#472 (permalink)  
 
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I blame the Spice Girls ...
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Old 22nd Apr 2022, 23:29
  #473 (permalink)  
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I was taught that when enumerating points one should say first, second, third, etc. This is the form I still use although I frequently see, and hear, secondy, thirdly, etc.

I know it is an exceedingly small point, but it makes me wonder if I have been wrong all these years. Perhaps my preference for the first, second, third, usage is it just sounds better to my ear.

Which sounds better to this readership?

Last edited by Uncle Fred; 23rd Apr 2022 at 03:57.
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Old 23rd Apr 2022, 03:32
  #474 (permalink)  
 
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Yours, without doubt.
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Old 4th Jun 2022, 22:21
  #475 (permalink)  
 
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On the BBC in the last 24 hours, the Epsom Derby has become “...the Derby at Epsom “
Along the same lines , a local village pub has gone from being the ‘Red Lion’ , in Farnsfield , to ‘The [email protected]”.
The pub name’s like a website.
Not to worry though , the majority of BBC announcers and presenters tell us it’s the “PlatNUM” jubilee.
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Old 5th Jun 2022, 20:40
  #476 (permalink)  
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Originally Posted by Flugzeug A View Post
On the BBC in the last 24 hours, the Epsom Derby has become “...the Derby at Epsom “
Along the same lines , a local village pub has gone from being the ‘Red Lion’ , in Farnsfield , to ‘The [email protected]”.
The pub name’s like a website.
Not to worry though , the majority of BBC announcers and presenters tell us it’s the “PlatNUM” jubilee.
I noticed that as well. What umbrage was the staff taking with the Epsom Derby vice the Derby at Epsom. Are they being paid by the word and thus see need to pad it with 'of?'

Although that is overshadowed by the pronunciation of 'platNUM.' How in the blazes did they arrive upon that pronunciation?
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Old 5th Jun 2022, 20:54
  #477 (permalink)  
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Although that is overshadowed by the pronunciation of 'platNUM.' How in the blazes did they arrive upon that pronunciation?
It should of course be "Platinium" to bring it into line with Aluminium (and many other metals), and further divide American and British English...
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Old 5th Jun 2022, 20:57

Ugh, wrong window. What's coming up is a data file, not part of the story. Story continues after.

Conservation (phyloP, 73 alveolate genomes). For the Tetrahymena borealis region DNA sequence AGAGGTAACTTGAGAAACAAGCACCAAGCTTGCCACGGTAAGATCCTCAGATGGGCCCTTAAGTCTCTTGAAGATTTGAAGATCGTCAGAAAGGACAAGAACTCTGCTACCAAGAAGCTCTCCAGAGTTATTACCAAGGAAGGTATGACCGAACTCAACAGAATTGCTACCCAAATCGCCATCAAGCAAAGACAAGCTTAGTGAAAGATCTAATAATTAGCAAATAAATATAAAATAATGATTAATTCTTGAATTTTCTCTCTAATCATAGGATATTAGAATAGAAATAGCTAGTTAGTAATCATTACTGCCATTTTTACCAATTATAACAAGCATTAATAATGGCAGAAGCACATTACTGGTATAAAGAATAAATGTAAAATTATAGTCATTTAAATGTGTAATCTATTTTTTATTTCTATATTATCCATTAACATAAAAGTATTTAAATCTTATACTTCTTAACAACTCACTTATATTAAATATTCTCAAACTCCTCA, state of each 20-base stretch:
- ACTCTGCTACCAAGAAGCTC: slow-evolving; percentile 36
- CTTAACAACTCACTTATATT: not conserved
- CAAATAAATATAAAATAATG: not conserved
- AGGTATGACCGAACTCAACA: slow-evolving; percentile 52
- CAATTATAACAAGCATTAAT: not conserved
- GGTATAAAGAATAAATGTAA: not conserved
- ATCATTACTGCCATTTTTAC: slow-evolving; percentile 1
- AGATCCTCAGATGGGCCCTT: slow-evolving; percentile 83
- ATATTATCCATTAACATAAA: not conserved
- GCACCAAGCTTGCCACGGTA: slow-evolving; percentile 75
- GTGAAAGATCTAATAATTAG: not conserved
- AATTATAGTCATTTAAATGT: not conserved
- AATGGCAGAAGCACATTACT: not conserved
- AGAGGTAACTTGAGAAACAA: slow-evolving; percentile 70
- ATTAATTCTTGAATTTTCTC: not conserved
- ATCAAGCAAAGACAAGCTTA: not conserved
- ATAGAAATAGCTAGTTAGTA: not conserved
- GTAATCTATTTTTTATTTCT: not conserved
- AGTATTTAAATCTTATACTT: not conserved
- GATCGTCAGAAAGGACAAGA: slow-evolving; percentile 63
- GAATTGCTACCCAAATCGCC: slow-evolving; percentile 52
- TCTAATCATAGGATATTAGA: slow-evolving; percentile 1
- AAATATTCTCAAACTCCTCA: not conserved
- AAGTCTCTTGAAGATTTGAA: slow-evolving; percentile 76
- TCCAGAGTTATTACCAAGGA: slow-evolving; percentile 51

#478 (permalink)  
 
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Originally Posted by Uncle Fred View Post
I noticed that as well. What umbrage was the staff taking with the Epsom Derby vice the Derby at Epsom. Are they being paid by the word and thus see need to pad it with 'of?'

Although that is overshadowed by the pronunciation of 'platNUM.' How in the blazes did they arrive upon that pronunciation?
With pronunciation , I think it’s all transatlantic stuff being adopted by those wish to appear ‘hip’.
Our American cousins seem to struggle with ‘Nuclear’.
Along those lines , I give you ‘Booee’ for buoy and ‘Veehiicle’ for vehicle.
It’s the English language but the American version!
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Old 7th Jun 2022, 08:47
  #479 (permalink)  
 
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Beeb's sports report on a sad event - "Welsh rider Mark Purslow died in a practice crash"
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Old 7th Jun 2022, 09:13
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Originally Posted by Cornish Jack View Post
Beeb's sports report on a sad event - "Welsh rider Mark Purslow died in a practice crash"
Clearly a better headline might have been "Mark Purslow dies in a crash during practice". However this is not unlike the headline a week or so ago on the BBC News website Business section "Missguided fashion brand collapses". Of course if they hadn't been "miss guided" then they might not have got into the mess in the first place! A better headline might have been "Fashion brand Missguided collapses".

Sadly BBC News appears to be moving more towards clickbait headlines these days; I know not why since the website is paid for by us as licence fee payers and doesn't require clicks to raise money. It must be just shoddy English from a news organisation that ought to do better.